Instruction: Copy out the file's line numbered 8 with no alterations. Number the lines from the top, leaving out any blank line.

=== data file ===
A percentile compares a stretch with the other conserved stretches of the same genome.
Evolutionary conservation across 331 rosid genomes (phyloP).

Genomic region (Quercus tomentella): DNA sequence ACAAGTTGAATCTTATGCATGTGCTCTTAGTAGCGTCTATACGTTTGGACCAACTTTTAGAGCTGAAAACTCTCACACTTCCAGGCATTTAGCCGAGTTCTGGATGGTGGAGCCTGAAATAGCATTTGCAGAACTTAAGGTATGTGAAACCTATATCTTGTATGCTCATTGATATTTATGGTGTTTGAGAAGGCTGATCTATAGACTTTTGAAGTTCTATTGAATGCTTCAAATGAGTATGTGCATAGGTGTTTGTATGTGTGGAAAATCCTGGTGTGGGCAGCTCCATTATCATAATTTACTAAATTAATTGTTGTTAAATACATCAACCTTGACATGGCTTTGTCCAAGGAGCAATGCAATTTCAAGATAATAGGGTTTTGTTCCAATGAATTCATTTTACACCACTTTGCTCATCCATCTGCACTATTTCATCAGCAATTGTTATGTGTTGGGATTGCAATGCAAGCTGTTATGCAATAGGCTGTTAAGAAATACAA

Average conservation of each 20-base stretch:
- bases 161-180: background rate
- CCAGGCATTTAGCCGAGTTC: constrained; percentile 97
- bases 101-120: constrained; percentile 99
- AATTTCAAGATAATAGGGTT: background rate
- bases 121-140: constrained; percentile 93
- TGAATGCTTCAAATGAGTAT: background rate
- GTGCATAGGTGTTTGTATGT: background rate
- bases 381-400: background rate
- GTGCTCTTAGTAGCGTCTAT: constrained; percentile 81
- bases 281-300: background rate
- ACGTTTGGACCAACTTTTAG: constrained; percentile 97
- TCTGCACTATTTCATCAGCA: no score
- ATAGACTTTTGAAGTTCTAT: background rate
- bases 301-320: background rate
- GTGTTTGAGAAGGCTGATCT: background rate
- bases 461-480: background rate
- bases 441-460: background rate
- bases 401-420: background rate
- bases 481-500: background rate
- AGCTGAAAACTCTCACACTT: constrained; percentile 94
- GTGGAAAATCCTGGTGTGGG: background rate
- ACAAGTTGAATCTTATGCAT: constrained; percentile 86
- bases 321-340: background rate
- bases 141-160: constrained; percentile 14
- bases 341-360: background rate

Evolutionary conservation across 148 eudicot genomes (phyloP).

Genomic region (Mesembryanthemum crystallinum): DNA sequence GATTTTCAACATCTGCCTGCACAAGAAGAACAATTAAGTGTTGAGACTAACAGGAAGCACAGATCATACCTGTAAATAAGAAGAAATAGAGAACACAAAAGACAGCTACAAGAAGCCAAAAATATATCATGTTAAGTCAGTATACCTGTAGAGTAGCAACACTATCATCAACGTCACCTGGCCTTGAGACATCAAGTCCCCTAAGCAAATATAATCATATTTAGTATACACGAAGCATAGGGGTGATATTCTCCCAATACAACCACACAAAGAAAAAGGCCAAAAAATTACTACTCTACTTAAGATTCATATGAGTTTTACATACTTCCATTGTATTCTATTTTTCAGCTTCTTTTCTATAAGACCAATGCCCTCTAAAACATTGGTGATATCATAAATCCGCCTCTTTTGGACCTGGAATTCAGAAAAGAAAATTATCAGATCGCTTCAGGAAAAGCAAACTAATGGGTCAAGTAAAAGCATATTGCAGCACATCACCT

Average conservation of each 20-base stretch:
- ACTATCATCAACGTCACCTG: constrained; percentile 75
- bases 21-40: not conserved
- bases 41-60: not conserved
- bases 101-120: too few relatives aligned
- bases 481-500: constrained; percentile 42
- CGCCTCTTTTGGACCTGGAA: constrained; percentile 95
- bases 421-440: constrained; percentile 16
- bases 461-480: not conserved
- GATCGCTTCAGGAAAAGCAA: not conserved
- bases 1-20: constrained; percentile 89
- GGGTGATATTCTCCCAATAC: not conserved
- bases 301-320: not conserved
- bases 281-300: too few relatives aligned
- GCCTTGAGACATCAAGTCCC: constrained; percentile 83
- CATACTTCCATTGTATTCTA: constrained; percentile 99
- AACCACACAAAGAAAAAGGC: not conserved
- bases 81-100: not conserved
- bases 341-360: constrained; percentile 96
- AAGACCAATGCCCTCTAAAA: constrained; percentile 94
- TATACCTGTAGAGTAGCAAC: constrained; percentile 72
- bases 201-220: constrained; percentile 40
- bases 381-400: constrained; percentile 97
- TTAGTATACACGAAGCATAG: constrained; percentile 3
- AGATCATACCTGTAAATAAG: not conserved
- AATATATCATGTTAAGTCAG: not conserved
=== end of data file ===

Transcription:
- AATTTCAAGATAATAGGGTT: background rate